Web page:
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June 21, 2018

Whatman paper filtration 101 – Part 2: Properties of cellulose paper

By Giles Barton, Global Lead Product Specialist – Lab Filtration

Read Part 2 of this series on cellulose filter paper to explore how different properties can influence the filter paper choice for your application.


Paper filtration is an effective separation method, supporting various applications in industry and research. In the first part of this blog series, we covered a few initial considerations for efficient filtration of your sample.

In this part, we’ll go through several properties of cellulose filter papers that can affect your filtration efficacy and efficiency. Taking these properties into account should help you select the most appropriate filter paper for your application.

Filter paper purity

One piece of filter paper looks much like another. But the way they affect your sample might be quite different. In the lab, you cannot afford to use filter paper that introduces significant impurities into the filtrate or has any other chemical or physical impact.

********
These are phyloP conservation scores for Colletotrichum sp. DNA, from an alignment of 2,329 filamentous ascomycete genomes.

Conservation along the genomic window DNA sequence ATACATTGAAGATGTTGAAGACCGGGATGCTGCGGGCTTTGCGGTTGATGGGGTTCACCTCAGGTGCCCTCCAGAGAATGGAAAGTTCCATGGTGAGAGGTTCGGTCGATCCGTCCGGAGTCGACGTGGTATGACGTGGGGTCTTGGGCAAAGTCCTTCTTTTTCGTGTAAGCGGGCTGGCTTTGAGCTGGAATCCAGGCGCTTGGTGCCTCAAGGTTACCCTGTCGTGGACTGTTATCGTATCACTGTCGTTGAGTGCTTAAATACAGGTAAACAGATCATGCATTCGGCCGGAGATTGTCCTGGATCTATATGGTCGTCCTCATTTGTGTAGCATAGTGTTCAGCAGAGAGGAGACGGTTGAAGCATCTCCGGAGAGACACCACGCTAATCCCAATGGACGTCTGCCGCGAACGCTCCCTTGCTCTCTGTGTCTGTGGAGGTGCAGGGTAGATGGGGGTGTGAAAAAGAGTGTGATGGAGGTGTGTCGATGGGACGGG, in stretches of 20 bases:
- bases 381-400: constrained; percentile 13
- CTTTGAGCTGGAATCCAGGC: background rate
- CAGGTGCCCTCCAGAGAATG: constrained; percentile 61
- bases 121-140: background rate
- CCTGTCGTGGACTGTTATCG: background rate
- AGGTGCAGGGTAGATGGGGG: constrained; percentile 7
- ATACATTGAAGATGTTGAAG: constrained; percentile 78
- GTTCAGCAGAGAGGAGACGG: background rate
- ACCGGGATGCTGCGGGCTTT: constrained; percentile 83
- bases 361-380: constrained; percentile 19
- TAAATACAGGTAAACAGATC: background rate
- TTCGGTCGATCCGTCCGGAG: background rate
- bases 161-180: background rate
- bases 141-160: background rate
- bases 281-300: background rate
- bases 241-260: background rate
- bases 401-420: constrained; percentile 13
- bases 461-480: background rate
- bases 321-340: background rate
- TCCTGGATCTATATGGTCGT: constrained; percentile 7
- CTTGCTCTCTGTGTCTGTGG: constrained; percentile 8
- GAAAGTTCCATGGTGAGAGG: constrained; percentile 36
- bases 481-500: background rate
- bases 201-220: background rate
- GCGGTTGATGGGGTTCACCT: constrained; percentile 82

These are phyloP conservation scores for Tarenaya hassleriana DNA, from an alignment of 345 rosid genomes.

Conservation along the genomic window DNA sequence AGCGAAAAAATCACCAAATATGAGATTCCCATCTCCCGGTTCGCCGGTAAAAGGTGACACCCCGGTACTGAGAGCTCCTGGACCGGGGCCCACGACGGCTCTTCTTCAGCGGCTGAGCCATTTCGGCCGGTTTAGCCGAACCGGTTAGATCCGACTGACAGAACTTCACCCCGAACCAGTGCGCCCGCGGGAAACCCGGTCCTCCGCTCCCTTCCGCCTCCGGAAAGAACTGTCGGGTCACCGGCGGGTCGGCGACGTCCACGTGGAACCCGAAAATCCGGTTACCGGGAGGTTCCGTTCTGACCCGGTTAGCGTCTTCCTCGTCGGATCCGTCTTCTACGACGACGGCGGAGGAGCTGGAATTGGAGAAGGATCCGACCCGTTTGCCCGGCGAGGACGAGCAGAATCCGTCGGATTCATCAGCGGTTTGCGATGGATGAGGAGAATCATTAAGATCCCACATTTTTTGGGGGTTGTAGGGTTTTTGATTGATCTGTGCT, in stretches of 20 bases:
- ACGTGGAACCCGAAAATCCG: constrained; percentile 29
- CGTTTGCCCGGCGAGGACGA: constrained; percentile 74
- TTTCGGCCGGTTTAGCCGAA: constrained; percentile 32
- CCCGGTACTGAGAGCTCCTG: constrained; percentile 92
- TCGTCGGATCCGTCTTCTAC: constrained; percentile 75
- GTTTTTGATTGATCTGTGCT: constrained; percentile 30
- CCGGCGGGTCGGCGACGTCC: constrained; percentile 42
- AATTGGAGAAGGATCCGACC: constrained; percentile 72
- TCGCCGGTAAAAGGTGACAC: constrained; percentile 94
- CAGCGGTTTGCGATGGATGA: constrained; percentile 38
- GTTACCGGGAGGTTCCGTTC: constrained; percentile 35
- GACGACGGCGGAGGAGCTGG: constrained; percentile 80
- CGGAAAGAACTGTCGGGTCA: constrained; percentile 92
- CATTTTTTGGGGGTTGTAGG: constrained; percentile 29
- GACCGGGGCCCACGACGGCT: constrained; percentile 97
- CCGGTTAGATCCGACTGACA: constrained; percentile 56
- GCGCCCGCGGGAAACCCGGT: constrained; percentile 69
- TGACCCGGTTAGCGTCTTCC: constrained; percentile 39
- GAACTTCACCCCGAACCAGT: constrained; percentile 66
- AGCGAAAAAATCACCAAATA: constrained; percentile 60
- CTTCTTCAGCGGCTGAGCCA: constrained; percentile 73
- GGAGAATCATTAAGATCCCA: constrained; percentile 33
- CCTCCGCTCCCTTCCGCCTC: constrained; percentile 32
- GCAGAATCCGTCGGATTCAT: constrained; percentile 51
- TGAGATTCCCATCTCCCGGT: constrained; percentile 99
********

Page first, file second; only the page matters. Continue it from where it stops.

Impurities can affect sensitive analytical techniques, such as flame photometry and atomic absorption. If you’re using these or similar techniques downstream of the filtration step, it makes sense to find and use the purest possible paper to minimize the chances of impurities affecting results.

Take Whatman filter papers, for example. These papers are all made from high-quality cotton linters, treated to maximize alpha cellulose and purity.

But there will always potentially be some trace impurities, no matter how high the quality of source material. So, what can we do about this? In most cases, with known and consistent levels of trace elements, it’s possible to apply a ‘blank’ correction in any analytical results, effectively cancelling out the impurities.

Should you remove organic impurities?

Non-carbohydrate organic impurities largely come from the cotton waxes present during the manufacturing process. As these are insoluble in water, removing them from filter paper requires some aggressive reagents, making the whole process a little tricky. Even then, some trace level might remain.